The U.S. Court of Appeals for the Third Circuit has upheld the certification of a consumer class alleging antitrust violations against cable distributor Comcast.
The appellate court ruled in Behrend v. Comcast Corp. that certification was wholly consistent with its instructions to district courts in the seminal case of In re Hydrogen Peroxide, 552 F.3d 305 (3d Cir. 2008), which outlines the standards a district court should apply in determining whether to certify a class.
Plaintiffs sued Comcast in federal court in the Eastern District of Pennsylvania in 2003, claiming that it eliminated competition by (1) acquiring competitors in the Philadelphia market, (2) swapping with competitors outside the Philadelphia market for cable systems and customers within the Philadelphia market, and (3) engaging in conduct to exclude an “overbuilder,” or company that builds and offers customers a competitive alternative to an incumbent cable company. Plaintiffs’ proposed class included virtually all Comcast subscribers throughout several counties in Pennsylvania, New Jersey and Delaware since December 1999.
The district court originally certified in May 2007. After the Third Circuit’s decision in Hydrogen Peroxide, the district court reconsidered, and in January 2010 it recertified. Comcast appealed, which led to the instant decision.
Comcast challenged three main findings of the district court: that (1) plaintiffs could establish antitrust impact through common evidence; (2) plaintiffs’ damages methodology was acceptable; and (3) plaintiffs’ per se claim was certifiable. The court of appeals rejected each of these, reprimanding Comcast along the way for urging it to exceed its authority under Hydrogen Peroxide.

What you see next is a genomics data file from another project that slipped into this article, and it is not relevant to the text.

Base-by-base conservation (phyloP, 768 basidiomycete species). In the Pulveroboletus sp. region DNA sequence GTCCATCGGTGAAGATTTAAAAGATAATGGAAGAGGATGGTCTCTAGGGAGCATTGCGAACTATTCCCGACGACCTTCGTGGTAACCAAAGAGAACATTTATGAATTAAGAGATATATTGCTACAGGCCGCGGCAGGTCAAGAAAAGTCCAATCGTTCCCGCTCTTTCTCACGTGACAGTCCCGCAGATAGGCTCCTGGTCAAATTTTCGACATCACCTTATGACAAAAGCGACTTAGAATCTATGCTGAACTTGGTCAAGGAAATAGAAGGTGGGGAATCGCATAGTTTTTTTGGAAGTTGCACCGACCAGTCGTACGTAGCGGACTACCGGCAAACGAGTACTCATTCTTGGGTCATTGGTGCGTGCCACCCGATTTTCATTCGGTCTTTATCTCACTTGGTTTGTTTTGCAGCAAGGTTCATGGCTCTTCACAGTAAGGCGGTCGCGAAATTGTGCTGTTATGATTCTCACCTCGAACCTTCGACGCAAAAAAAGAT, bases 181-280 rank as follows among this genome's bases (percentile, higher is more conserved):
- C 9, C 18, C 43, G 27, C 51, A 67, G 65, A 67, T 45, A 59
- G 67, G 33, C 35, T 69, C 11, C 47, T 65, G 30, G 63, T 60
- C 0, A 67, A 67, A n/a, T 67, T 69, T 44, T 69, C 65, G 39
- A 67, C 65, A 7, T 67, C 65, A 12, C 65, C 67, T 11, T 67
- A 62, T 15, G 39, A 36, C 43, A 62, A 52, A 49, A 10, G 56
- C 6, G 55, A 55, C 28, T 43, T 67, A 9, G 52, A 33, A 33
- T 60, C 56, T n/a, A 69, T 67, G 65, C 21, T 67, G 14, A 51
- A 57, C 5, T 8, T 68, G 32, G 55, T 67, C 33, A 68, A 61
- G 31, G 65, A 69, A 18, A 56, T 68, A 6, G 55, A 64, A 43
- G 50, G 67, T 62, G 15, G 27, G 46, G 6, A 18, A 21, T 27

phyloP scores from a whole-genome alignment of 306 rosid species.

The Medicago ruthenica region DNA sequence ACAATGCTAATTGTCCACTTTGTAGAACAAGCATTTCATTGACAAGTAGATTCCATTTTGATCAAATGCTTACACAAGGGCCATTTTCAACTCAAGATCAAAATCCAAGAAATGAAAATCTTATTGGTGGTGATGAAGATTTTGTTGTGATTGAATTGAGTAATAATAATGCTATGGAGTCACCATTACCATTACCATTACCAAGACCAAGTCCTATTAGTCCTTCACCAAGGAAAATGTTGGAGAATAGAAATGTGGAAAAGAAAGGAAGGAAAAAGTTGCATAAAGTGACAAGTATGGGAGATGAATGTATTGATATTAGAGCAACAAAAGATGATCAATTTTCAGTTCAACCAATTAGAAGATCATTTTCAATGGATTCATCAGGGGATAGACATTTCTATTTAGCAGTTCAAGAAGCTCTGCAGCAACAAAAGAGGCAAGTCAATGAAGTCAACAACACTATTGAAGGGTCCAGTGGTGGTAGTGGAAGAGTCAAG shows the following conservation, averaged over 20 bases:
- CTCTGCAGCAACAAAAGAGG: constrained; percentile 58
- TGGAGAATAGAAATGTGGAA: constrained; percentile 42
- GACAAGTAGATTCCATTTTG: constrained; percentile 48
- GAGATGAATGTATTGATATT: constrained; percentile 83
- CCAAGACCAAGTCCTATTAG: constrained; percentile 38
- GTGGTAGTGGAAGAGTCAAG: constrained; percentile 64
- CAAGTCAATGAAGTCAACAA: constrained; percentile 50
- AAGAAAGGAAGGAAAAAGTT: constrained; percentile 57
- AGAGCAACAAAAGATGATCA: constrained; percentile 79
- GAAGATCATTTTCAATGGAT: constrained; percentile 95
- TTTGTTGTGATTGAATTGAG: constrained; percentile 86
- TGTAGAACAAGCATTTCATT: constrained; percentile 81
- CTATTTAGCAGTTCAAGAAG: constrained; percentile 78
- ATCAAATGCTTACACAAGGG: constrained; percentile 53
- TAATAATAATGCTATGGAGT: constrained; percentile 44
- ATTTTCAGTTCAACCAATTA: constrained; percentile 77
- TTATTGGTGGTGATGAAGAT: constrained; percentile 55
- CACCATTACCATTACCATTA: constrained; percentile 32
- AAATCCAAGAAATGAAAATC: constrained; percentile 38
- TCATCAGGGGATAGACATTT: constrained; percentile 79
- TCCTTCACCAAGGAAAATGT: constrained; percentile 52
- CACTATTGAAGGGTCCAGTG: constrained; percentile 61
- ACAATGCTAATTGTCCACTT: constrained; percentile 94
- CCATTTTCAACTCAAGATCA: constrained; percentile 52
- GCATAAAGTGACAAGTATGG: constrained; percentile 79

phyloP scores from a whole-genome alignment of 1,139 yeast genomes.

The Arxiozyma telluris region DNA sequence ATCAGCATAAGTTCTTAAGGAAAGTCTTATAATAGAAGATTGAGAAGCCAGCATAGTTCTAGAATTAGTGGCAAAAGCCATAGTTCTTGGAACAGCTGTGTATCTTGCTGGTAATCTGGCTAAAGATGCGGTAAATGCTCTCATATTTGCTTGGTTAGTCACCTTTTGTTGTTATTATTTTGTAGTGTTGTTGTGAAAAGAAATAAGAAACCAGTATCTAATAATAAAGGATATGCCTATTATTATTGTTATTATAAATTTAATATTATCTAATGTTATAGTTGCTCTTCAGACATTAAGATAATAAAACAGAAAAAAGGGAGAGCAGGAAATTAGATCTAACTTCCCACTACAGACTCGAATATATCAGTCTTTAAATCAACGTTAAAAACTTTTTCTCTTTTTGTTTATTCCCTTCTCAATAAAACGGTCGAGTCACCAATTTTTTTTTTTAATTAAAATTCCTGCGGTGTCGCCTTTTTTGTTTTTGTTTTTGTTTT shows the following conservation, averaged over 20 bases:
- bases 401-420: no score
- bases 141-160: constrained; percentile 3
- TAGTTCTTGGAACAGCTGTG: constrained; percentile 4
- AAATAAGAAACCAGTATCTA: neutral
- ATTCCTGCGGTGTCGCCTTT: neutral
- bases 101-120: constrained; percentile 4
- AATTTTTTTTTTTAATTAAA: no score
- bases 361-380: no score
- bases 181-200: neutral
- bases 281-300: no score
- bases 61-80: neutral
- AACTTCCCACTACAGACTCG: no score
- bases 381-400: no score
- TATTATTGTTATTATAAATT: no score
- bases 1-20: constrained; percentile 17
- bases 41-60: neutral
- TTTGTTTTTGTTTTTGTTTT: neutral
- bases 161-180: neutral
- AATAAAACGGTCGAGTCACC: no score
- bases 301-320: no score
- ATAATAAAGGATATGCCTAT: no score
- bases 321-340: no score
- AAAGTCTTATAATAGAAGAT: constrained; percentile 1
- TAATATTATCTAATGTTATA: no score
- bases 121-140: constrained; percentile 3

On antitrust impact, the Third Circuit noted that Comcast “asks us to reach into the record and determine whether Plaintiffs actually have proven antitrust impact. This we will not do. Instead, we inquire whether the District Court exceeded its discretion by finding that plaintiffs had demonstrated by a preponderance of the evidence that they could prove antitrust impact through common evidence at trial.” (Emphasis in original.) When the appellate court conducted that inquiry, it found no abuse of discretion.
On damages, the court likewise found “that the heart of Comcast’s arguments are attacks on the merits of the methodology that have no place in the class certification inquiry.” It determined that those arguments did “not impeach the District Court’s ultimate holding that damages are capable of common proof on a class-wide basis,” and affirmed that holding as well.
The court declined even to reach Comcast’s third argument, that “the District Court lacked any legal authority to certify a [Section 1] per se claim based on the class’s allegations.” Again, it explained: “This is a merits issue beyond the scope of our Rule 23(f) jurisdiction. . . . The [District] Court certified the class and stated that one of the questions to be litigated is whether there has been a per se violation. It did not declare that a per se violation had occurred. Appeals taken pursuant to Rule 23(f) do not furnish the proper vehicle to address the merits of Plaintiffs’ antitrust claims.”
Plaintiffs are not out of the woods yet. Comcast has also moved for summary judgment, and that motion has been fully briefed since June 2010. Whatever its outcome, the parties may well appear before the Third Circuit again soon.
Categories: Antitrust Litigation